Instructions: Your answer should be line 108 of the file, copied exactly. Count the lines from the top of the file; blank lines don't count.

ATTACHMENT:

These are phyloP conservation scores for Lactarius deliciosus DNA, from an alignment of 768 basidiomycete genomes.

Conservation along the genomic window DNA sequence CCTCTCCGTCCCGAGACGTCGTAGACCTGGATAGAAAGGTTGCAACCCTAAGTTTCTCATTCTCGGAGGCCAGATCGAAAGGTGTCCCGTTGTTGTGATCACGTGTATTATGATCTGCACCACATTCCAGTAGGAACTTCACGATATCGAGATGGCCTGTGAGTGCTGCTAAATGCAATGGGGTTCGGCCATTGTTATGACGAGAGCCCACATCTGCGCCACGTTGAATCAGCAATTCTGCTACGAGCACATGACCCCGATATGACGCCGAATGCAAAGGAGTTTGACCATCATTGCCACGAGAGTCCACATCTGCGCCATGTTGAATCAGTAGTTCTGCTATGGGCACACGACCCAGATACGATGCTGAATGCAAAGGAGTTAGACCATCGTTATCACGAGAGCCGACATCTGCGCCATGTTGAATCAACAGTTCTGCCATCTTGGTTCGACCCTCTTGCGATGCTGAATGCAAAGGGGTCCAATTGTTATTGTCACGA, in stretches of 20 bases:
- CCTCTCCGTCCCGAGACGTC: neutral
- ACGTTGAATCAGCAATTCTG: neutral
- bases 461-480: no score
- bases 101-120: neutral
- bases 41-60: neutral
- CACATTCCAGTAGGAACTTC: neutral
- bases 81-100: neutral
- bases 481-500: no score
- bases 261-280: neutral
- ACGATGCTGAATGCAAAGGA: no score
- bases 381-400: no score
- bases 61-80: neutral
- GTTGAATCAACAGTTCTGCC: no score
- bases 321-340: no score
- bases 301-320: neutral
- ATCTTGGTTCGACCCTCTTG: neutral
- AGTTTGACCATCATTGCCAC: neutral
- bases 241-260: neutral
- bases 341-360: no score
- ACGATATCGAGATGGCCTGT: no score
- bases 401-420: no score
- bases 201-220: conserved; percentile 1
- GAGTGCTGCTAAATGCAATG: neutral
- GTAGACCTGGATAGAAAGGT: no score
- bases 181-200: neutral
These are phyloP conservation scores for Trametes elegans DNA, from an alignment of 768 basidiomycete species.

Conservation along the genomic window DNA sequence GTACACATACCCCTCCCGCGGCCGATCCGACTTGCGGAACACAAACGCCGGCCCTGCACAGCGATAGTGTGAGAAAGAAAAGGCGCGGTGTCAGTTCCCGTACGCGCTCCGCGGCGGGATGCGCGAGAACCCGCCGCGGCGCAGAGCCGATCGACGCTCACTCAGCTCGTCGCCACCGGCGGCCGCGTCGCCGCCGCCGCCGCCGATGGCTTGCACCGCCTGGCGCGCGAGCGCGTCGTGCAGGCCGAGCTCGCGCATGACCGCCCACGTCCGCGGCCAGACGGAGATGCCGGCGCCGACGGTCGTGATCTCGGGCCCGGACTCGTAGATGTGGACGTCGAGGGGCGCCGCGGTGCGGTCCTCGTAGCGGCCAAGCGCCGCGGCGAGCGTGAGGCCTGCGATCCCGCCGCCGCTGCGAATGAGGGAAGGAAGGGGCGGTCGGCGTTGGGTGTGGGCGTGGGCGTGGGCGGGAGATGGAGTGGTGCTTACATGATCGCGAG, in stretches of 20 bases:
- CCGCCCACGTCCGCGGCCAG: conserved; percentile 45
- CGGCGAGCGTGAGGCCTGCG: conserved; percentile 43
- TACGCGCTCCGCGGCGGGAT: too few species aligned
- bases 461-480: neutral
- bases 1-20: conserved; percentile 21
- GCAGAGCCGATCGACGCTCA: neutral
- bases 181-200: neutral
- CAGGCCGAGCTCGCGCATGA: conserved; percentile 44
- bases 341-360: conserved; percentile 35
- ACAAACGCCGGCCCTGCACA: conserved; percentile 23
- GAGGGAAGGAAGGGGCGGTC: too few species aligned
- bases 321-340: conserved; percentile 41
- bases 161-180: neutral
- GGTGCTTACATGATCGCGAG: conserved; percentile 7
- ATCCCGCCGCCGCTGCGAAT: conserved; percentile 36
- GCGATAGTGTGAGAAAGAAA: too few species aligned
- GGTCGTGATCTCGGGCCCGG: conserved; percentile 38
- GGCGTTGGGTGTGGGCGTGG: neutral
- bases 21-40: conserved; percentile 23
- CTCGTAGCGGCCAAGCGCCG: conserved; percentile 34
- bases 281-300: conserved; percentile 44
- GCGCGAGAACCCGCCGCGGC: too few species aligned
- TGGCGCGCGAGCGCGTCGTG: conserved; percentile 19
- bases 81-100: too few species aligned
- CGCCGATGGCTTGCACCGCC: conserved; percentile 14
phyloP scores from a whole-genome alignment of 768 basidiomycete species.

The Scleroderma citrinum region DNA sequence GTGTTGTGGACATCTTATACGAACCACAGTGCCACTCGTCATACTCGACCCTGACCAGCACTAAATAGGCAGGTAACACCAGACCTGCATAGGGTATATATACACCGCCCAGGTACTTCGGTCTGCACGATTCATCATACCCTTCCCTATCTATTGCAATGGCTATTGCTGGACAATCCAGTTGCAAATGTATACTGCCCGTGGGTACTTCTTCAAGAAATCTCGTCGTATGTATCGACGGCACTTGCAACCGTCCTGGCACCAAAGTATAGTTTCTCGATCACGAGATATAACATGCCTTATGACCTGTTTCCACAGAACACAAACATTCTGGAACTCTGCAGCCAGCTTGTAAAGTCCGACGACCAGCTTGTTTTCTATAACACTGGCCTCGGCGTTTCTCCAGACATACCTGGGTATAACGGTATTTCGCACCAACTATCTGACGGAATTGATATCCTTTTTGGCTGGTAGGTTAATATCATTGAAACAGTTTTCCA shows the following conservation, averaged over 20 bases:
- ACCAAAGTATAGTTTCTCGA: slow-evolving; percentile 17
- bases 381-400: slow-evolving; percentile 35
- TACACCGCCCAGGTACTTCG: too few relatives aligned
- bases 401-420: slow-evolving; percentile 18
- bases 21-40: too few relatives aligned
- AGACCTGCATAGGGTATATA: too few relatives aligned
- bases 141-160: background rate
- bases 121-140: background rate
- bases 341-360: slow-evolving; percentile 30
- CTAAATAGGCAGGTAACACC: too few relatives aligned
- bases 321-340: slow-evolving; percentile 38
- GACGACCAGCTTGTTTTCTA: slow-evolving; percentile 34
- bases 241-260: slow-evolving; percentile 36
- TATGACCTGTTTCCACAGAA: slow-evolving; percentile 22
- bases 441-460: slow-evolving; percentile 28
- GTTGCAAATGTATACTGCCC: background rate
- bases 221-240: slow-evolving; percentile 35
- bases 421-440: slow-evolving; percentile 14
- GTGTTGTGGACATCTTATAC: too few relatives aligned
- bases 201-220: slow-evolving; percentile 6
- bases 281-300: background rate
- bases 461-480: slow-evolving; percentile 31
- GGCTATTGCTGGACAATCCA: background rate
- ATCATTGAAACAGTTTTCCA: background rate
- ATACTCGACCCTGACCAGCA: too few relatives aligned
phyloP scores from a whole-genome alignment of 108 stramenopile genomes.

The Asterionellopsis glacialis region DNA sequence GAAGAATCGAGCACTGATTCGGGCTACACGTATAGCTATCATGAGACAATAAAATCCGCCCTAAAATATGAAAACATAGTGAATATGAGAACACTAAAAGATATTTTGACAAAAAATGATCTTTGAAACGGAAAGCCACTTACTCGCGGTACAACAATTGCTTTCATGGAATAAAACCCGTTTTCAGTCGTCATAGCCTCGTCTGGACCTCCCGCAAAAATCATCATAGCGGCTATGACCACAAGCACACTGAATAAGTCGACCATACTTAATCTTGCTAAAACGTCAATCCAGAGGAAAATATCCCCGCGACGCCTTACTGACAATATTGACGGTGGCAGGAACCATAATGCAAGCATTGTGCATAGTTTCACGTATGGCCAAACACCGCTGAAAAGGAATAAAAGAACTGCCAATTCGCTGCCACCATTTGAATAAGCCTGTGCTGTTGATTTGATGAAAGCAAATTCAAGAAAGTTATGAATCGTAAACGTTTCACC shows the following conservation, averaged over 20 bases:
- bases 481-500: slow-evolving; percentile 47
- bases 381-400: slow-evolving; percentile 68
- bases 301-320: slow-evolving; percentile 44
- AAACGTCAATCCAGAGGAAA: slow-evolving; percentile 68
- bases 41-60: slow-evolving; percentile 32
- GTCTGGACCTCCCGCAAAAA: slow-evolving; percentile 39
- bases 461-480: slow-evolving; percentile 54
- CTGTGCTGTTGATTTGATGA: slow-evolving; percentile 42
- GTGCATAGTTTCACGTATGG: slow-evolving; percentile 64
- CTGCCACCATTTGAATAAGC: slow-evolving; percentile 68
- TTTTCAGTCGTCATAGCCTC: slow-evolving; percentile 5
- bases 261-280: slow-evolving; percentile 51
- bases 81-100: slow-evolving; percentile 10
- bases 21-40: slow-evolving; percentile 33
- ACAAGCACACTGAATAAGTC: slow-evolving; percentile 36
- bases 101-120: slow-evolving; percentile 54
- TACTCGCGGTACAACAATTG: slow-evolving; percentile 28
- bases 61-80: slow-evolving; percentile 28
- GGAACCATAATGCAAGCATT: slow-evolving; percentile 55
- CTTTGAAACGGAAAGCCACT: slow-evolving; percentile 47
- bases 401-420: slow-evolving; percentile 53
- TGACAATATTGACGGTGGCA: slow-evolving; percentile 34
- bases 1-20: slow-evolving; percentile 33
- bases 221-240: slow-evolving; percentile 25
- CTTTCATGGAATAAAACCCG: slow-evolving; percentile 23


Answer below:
- CTTTCATGGAATAAAACCCG: slow-evolving; percentile 23